Saturday, 10 September 2016

Solving the Puzzle

Every time I read Dr. Seuss's All the Places You'll Go to my kids, I get this sneaking suspicion that it's actually written for the parents. Particularly when you get to the part: “So be sure when you step, Step with care and great tact. And remember that life's A Great Balancing Act."

Except I think Dr. Seuss got it wrong. I don't think it's a balancing act at all - because there's no possible way you could balance everything you need to balance without dropping something or falling down. 

The way I see it, life is more like a crazy hard jigsaw puzzle. It has thousands and thousands of pieces in all sorts of shapes and colours, and the pieces are all different sizes. 

But what makes it really challenging is that, on any given day, one of the pieces is suddenly way bigger than the others. And you have to take the whole thing apart and start all over again so you can find a way to make all of the other pieces fit around that one.

I work at a job that, while interesting and motivating, can be quite demanding at times. I have some great opportunities for professional success - but only if I work hard and show my commitment. My husband's been travelling for work more than usual. I commute two hours a day. My two young kids go to two different schools. There are activities and dentist appointments and school lunches and homework, sibling fights and illnesses and day-to-day chores. And so on, and so on....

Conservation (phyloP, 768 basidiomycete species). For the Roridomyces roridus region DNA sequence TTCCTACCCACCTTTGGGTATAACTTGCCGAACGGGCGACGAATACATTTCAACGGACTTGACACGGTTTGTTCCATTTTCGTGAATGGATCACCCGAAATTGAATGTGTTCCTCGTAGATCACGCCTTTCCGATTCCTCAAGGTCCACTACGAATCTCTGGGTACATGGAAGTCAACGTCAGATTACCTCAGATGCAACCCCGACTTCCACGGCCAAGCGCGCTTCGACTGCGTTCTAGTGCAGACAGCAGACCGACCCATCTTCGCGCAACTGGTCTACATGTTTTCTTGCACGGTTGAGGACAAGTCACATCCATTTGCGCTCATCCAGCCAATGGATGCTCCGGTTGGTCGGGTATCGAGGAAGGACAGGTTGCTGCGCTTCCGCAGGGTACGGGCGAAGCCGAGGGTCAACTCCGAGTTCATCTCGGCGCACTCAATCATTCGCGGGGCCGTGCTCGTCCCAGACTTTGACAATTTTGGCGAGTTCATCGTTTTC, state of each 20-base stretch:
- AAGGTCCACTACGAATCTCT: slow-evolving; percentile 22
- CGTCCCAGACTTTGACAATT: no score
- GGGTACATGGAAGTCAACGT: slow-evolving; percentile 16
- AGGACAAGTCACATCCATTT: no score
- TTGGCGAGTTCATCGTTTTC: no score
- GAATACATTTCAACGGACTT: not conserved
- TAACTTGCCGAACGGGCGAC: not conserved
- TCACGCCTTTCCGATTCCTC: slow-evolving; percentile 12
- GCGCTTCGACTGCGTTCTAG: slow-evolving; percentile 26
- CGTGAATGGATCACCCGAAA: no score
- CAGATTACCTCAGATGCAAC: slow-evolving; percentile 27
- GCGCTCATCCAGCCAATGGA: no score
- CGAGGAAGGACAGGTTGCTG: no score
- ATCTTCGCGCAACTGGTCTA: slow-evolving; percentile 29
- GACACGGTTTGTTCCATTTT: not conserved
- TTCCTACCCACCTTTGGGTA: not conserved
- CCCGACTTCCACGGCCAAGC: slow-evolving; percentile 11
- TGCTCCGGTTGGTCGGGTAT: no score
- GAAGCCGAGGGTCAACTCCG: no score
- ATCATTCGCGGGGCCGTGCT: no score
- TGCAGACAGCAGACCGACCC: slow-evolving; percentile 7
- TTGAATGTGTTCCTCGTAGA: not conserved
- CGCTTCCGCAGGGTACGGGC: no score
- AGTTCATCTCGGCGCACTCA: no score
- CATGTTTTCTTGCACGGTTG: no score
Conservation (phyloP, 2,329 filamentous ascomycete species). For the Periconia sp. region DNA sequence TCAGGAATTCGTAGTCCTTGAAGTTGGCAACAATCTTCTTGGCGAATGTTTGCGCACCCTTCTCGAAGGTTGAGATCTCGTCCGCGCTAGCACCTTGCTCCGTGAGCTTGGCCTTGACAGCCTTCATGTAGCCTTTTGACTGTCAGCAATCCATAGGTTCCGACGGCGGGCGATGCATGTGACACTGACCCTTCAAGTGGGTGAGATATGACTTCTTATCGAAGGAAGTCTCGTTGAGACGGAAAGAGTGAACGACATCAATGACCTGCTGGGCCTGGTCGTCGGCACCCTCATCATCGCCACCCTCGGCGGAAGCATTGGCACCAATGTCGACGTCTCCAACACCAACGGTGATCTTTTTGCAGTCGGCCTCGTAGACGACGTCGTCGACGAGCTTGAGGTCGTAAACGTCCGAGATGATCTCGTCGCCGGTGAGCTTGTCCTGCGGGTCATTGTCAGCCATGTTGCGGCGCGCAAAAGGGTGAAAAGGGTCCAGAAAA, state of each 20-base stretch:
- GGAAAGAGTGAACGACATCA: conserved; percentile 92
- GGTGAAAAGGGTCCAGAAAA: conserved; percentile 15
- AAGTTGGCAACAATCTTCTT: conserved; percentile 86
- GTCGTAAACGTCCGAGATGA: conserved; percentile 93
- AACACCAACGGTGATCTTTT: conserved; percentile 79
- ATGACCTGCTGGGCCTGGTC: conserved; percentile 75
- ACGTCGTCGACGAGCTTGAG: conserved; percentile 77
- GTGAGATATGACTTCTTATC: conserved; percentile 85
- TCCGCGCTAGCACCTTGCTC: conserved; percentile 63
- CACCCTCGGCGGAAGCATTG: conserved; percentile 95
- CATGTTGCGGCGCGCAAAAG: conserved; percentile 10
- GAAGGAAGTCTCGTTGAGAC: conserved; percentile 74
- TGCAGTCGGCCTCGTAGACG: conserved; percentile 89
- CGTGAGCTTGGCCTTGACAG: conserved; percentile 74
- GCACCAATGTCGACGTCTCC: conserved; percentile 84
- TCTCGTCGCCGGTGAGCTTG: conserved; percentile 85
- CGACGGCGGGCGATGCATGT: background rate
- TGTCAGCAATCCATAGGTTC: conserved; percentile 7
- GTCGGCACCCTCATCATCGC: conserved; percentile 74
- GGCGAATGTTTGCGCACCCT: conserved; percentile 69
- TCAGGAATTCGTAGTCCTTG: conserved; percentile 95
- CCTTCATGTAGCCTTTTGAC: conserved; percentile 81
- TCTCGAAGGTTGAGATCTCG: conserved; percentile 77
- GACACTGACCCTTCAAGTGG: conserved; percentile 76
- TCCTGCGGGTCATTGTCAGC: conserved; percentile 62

Sometimes the "kid" piece of the puzzle is bigger - if they're sick or struggling with something.
Often, the "work" piece is bigger these days.

Rarely is the "friend" piece bigger.

And the spouse piece? Truthfully, most of the time, it's like that corner piece of sky or put it into place and then pretty much forget about it. And I know that's not a good thing.

I don't mean to complain or to say my life is easier or harder than anyone else's. It's just LIFE. But it bothers me that I turned 40 this year, and I still haven't figured out how to put all of the pieces together properly.

And here's my secret worry. Sometimes I try to look past the pieces to see the overall picture I'm trying to create, and I wonder, "Is it the one I really want?"

I think I've discovered a new genre: "Kids' books as self help for adults". Although clearly, Dr. Seuss doesn't have the right answers for me. Maybe I'll give Robert Munsch a try.

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